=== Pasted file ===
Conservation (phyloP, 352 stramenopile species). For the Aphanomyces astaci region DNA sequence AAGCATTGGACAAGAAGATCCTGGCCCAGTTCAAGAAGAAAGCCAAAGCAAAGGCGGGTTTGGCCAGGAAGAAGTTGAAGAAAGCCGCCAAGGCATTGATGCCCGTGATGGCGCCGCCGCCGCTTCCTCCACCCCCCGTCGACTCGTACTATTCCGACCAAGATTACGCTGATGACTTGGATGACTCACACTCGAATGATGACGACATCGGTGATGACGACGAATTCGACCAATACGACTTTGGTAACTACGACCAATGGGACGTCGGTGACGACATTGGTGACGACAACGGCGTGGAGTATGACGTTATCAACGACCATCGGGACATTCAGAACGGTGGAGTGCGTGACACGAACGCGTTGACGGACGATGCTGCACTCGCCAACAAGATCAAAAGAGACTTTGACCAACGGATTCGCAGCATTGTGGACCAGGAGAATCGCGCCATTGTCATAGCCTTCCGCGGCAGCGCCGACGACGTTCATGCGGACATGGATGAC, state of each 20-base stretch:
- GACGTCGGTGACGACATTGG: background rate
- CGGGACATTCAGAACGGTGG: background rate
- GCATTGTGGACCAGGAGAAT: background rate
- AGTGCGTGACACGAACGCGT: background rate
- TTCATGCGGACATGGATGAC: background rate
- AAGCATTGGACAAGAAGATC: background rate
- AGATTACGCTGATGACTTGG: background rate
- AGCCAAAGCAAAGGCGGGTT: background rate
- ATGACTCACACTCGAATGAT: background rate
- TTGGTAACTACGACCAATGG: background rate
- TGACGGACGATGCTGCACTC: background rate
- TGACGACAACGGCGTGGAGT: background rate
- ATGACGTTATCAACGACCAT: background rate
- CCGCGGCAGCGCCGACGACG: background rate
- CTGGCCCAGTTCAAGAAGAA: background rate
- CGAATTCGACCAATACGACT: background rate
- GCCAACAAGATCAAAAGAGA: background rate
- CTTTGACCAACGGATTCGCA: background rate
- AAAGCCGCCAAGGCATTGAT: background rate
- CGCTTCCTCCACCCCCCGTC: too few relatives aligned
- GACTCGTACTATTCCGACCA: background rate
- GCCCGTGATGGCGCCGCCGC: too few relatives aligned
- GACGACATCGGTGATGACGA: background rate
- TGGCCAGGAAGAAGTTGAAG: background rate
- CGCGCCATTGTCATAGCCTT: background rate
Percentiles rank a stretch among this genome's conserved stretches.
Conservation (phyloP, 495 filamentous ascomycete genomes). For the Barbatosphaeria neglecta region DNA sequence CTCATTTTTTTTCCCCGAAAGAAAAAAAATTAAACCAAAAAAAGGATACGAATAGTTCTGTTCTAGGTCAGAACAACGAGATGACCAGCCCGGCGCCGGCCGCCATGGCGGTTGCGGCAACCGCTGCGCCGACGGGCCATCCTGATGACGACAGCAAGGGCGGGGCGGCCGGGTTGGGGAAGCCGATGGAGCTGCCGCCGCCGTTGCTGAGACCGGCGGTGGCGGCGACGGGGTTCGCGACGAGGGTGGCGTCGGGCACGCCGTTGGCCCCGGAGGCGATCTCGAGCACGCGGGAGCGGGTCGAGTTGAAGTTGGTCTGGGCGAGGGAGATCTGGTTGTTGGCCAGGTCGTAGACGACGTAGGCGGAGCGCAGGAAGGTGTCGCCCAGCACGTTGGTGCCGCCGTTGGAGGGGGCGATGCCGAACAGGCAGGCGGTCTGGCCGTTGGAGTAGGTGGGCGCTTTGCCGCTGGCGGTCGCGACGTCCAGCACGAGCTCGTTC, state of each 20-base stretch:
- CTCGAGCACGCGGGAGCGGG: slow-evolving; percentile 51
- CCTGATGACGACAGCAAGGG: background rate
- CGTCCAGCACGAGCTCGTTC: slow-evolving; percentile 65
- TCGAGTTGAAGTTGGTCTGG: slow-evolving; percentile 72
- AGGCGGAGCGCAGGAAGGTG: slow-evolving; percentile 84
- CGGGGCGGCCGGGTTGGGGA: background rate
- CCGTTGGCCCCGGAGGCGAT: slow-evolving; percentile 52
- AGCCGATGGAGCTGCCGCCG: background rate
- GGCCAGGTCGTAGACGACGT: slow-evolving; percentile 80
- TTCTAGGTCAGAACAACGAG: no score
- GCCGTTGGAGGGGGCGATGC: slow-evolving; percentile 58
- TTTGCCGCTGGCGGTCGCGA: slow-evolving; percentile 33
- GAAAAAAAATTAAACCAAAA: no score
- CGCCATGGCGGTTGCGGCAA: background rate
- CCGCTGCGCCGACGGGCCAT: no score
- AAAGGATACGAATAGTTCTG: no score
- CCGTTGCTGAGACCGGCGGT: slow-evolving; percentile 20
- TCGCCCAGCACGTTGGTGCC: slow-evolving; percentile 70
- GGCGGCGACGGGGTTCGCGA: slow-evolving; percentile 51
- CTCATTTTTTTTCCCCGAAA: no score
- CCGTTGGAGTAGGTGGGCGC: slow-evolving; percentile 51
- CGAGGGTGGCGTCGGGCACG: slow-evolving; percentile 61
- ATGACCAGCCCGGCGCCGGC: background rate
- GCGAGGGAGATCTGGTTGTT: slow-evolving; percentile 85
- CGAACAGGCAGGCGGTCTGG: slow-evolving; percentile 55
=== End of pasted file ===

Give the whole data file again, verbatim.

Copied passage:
Conservation (phyloP, 352 stramenopile species). For the Aphanomyces astaci region DNA sequence AAGCATTGGACAAGAAGATCCTGGCCCAGTTCAAGAAGAAAGCCAAAGCAAAGGCGGGTTTGGCCAGGAAGAAGTTGAAGAAAGCCGCCAAGGCATTGATGCCCGTGATGGCGCCGCCGCCGCTTCCTCCACCCCCCGTCGACTCGTACTATTCCGACCAAGATTACGCTGATGACTTGGATGACTCACACTCGAATGATGACGACATCGGTGATGACGACGAATTCGACCAATACGACTTTGGTAACTACGACCAATGGGACGTCGGTGACGACATTGGTGACGACAACGGCGTGGAGTATGACGTTATCAACGACCATCGGGACATTCAGAACGGTGGAGTGCGTGACACGAACGCGTTGACGGACGATGCTGCACTCGCCAACAAGATCAAAAGAGACTTTGACCAACGGATTCGCAGCATTGTGGACCAGGAGAATCGCGCCATTGTCATAGCCTTCCGCGGCAGCGCCGACGACGTTCATGCGGACATGGATGAC, state of each 20-base stretch:
- GACGTCGGTGACGACATTGG: background rate
- CGGGACATTCAGAACGGTGG: background rate
- GCATTGTGGACCAGGAGAAT: background rate
- AGTGCGTGACACGAACGCGT: background rate
- TTCATGCGGACATGGATGAC: background rate
- AAGCATTGGACAAGAAGATC: background rate
- AGATTACGCTGATGACTTGG: background rate
- AGCCAAAGCAAAGGCGGGTT: background rate
- ATGACTCACACTCGAATGAT: background rate
- TTGGTAACTACGACCAATGG: background rate
- TGACGGACGATGCTGCACTC: background rate
- TGACGACAACGGCGTGGAGT: background rate
- ATGACGTTATCAACGACCAT: background rate
- CCGCGGCAGCGCCGACGACG: background rate
- CTGGCCCAGTTCAAGAAGAA: background rate
- CGAATTCGACCAATACGACT: background rate
- GCCAACAAGATCAAAAGAGA: background rate
- CTTTGACCAACGGATTCGCA: background rate
- AAAGCCGCCAAGGCATTGAT: background rate
- CGCTTCCTCCACCCCCCGTC: too few relatives aligned
- GACTCGTACTATTCCGACCA: background rate
- GCCCGTGATGGCGCCGCCGC: too few relatives aligned
- GACGACATCGGTGATGACGA: background rate
- TGGCCAGGAAGAAGTTGAAG: background rate
- CGCGCCATTGTCATAGCCTT: background rate
Percentiles rank a stretch among this genome's conserved stretches.
Conservation (phyloP, 495 filamentous ascomycete genomes). For the Barbatosphaeria neglecta region DNA sequence CTCATTTTTTTTCCCCGAAAGAAAAAAAATTAAACCAAAAAAAGGATACGAATAGTTCTGTTCTAGGTCAGAACAACGAGATGACCAGCCCGGCGCCGGCCGCCATGGCGGTTGCGGCAACCGCTGCGCCGACGGGCCATCCTGATGACGACAGCAAGGGCGGGGCGGCCGGGTTGGGGAAGCCGATGGAGCTGCCGCCGCCGTTGCTGAGACCGGCGGTGGCGGCGACGGGGTTCGCGACGAGGGTGGCGTCGGGCACGCCGTTGGCCCCGGAGGCGATCTCGAGCACGCGGGAGCGGGTCGAGTTGAAGTTGGTCTGGGCGAGGGAGATCTGGTTGTTGGCCAGGTCGTAGACGACGTAGGCGGAGCGCAGGAAGGTGTCGCCCAGCACGTTGGTGCCGCCGTTGGAGGGGGCGATGCCGAACAGGCAGGCGGTCTGGCCGTTGGAGTAGGTGGGCGCTTTGCCGCTGGCGGTCGCGACGTCCAGCACGAGCTCGTTC, state of each 20-base stretch:
- CTCGAGCACGCGGGAGCGGG: slow-evolving; percentile 51
- CCTGATGACGACAGCAAGGG: background rate
- CGTCCAGCACGAGCTCGTTC: slow-evolving; percentile 65
- TCGAGTTGAAGTTGGTCTGG: slow-evolving; percentile 72
- AGGCGGAGCGCAGGAAGGTG: slow-evolving; percentile 84
- CGGGGCGGCCGGGTTGGGGA: background rate
- CCGTTGGCCCCGGAGGCGAT: slow-evolving; percentile 52
- AGCCGATGGAGCTGCCGCCG: background rate
- GGCCAGGTCGTAGACGACGT: slow-evolving; percentile 80
- TTCTAGGTCAGAACAACGAG: no score
- GCCGTTGGAGGGGGCGATGC: slow-evolving; percentile 58
- TTTGCCGCTGGCGGTCGCGA: slow-evolving; percentile 33
- GAAAAAAAATTAAACCAAAA: no score
- CGCCATGGCGGTTGCGGCAA: background rate
- CCGCTGCGCCGACGGGCCAT: no score
- AAAGGATACGAATAGTTCTG: no score
- CCGTTGCTGAGACCGGCGGT: slow-evolving; percentile 20
- TCGCCCAGCACGTTGGTGCC: slow-evolving; percentile 70
- GGCGGCGACGGGGTTCGCGA: slow-evolving; percentile 51
- CTCATTTTTTTTCCCCGAAA: no score
- CCGTTGGAGTAGGTGGGCGC: slow-evolving; percentile 51
- CGAGGGTGGCGTCGGGCACG: slow-evolving; percentile 61
- ATGACCAGCCCGGCGCCGGC: background rate
- GCGAGGGAGATCTGGTTGTT: slow-evolving; percentile 85
- CGAACAGGCAGGCGGTCTGG: slow-evolving; percentile 55